A simple rinse straight after use before throwing it in the recycling bin will help eradicate these problems. This also assists during the actual recycling process further down the line.
Flatten And Squash
Cardboard boxes can be flattened and plastic bottles and cans can be squashed. This will make space for so much more to be recycled or tossed into the bin at once. That way you don’t have to make as many trips to the recycling depot, and you won’t have bins overflowing with waste.
Many local businesses are doing what they can to support the planet and prevent damaging it any further. It’s important to support them in the work they do as we all have the same goal in mind.
In South Africa, we have a group of people called waste pickers, who go through people’s rubbish on collection day and take their recyclables out. They take cardboard, tins, and plastic bottles, and then transport them on foot to the nearest recycling depot. They receive a small fee for their recyclables, turning it into a small business opportunity for them. I see them as the most selfless, wonderful humans who are doing their part to help release strain on the environment.
Wherever I can, I help them. I collect all my hard plastics and tins and put them in the boot of my car on rubbish collection day. I always cross the paths of one or two waste pickers on my daily drive and give them my plastic and tins. It helps me and it helps them. If you’re in South Africa and you’re in a position to help the waste pickers, do your part. They are always so grateful. Just be sure to only give them what they can use.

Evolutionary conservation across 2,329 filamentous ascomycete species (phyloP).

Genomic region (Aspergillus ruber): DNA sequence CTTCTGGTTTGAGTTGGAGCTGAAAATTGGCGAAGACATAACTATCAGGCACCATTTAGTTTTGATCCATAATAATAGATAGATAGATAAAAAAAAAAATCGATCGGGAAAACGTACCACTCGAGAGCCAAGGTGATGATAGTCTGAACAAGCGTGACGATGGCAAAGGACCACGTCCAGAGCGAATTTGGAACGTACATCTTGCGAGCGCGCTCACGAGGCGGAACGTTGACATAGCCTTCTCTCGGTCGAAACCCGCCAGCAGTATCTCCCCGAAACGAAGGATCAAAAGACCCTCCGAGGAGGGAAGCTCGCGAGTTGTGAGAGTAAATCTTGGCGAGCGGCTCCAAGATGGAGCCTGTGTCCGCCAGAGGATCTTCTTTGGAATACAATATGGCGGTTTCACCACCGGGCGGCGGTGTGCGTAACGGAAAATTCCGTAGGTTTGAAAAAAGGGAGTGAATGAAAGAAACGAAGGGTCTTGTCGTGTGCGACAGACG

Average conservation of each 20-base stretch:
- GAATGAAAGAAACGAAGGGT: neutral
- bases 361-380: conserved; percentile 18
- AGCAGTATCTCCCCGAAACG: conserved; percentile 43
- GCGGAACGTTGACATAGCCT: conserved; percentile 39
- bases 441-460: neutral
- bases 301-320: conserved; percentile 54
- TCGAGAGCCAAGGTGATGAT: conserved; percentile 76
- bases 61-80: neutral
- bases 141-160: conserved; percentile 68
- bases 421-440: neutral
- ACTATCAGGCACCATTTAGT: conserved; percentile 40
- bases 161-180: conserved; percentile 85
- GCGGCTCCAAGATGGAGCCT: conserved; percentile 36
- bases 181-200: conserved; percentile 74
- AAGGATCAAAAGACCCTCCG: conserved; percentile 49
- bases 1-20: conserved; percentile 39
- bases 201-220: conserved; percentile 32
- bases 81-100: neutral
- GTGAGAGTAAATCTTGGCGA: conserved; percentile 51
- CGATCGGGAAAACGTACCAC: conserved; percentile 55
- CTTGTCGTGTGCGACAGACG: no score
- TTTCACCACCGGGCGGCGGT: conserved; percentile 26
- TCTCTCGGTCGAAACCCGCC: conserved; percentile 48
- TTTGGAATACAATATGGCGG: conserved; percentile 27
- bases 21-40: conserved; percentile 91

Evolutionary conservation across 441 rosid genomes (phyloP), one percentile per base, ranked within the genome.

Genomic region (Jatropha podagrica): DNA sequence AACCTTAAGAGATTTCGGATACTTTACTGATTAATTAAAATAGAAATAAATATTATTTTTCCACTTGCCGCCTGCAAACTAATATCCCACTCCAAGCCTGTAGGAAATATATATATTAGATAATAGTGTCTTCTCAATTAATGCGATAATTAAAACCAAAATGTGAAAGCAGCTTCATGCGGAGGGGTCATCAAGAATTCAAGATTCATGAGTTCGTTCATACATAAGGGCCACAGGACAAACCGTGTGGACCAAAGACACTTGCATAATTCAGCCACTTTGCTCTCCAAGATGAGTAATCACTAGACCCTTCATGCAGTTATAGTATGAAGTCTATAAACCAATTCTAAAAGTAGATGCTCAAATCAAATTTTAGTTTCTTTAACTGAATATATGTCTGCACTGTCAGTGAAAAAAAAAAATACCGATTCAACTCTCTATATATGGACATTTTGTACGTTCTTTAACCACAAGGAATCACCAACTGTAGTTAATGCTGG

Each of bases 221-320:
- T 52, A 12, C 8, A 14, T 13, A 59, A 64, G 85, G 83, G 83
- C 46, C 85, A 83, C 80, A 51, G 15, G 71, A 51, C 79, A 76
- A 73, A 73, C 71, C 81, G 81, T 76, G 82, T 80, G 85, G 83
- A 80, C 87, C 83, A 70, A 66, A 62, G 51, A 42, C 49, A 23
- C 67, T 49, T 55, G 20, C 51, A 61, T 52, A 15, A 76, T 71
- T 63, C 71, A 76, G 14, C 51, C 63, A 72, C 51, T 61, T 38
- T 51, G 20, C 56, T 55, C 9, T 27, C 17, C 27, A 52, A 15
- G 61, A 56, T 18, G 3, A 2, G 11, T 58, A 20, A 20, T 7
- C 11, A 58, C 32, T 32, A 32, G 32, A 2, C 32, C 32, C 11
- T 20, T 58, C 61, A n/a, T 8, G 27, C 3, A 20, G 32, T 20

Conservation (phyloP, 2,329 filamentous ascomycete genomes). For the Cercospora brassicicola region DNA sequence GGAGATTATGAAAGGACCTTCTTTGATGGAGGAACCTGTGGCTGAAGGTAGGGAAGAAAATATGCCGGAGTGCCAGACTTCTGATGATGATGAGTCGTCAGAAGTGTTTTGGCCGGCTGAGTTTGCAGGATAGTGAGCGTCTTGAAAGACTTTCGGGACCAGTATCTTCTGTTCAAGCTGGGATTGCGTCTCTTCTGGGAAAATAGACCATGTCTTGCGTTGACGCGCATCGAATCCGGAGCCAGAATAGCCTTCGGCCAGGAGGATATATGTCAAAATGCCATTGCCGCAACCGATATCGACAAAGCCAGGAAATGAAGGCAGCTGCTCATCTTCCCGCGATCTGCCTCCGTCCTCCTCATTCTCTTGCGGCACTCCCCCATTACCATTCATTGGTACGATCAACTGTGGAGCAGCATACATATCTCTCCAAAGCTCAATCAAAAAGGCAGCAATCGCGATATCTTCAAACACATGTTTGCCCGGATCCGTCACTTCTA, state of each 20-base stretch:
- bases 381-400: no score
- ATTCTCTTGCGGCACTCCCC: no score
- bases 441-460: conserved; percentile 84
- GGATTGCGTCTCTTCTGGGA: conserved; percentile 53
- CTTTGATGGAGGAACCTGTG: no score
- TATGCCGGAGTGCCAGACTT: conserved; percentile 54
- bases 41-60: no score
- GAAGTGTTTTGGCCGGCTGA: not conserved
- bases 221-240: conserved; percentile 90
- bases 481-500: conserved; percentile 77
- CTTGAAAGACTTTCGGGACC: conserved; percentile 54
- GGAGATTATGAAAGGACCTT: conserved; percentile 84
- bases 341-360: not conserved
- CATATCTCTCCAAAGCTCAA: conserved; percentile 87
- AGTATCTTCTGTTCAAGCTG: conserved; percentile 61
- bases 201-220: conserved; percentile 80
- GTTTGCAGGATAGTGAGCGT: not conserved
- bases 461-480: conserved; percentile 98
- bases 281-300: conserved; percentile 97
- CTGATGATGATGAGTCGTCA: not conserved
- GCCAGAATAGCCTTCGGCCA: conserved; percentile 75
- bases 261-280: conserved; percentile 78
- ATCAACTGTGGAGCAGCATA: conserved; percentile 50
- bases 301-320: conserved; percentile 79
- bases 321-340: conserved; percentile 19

Recycling Is More Than Paper, Tins, Glass And Plastic
Look around you and think about how you consume things in your daily life. Often we do so unconsciously. We buy things we don’t need, we don’t pay attention to our need for something, only our want. Cleaning out my house in preparation for emigration was a huge eye-opener. I had bought so many things that I thought I would “need later”. But they were never used and simply took up storage space in my house until I passed them onto someone more deserving. We are all guilty of this.
When the handle on your bag breaks, fix it. When your top loses a button, add a new one. Upcycle and repair your clothing before buying new so that you don’t play into the mass consumerism that is ruling our planet and putting it under so much pressure.
I was so proud of myself for getting out my sewing kit and fixing a pair of boardshorts and a top that I loved. I thought about throwing them away because they were both ripped, but I could fix them in a way that you would never notice the repair. So I did. And it was like having brand new clothes again! Try it next time you’re about to throw something out. Can you fix it or re-use it? If we can re-use the things we have more than we buy to replace, we will reduce huge amounts of pressure on our beautiful Mama Earth.
Photo by Lacey Williams; Jakub Jacobsky; Paweł Czerwiński; Bernard Hermant on Unsplash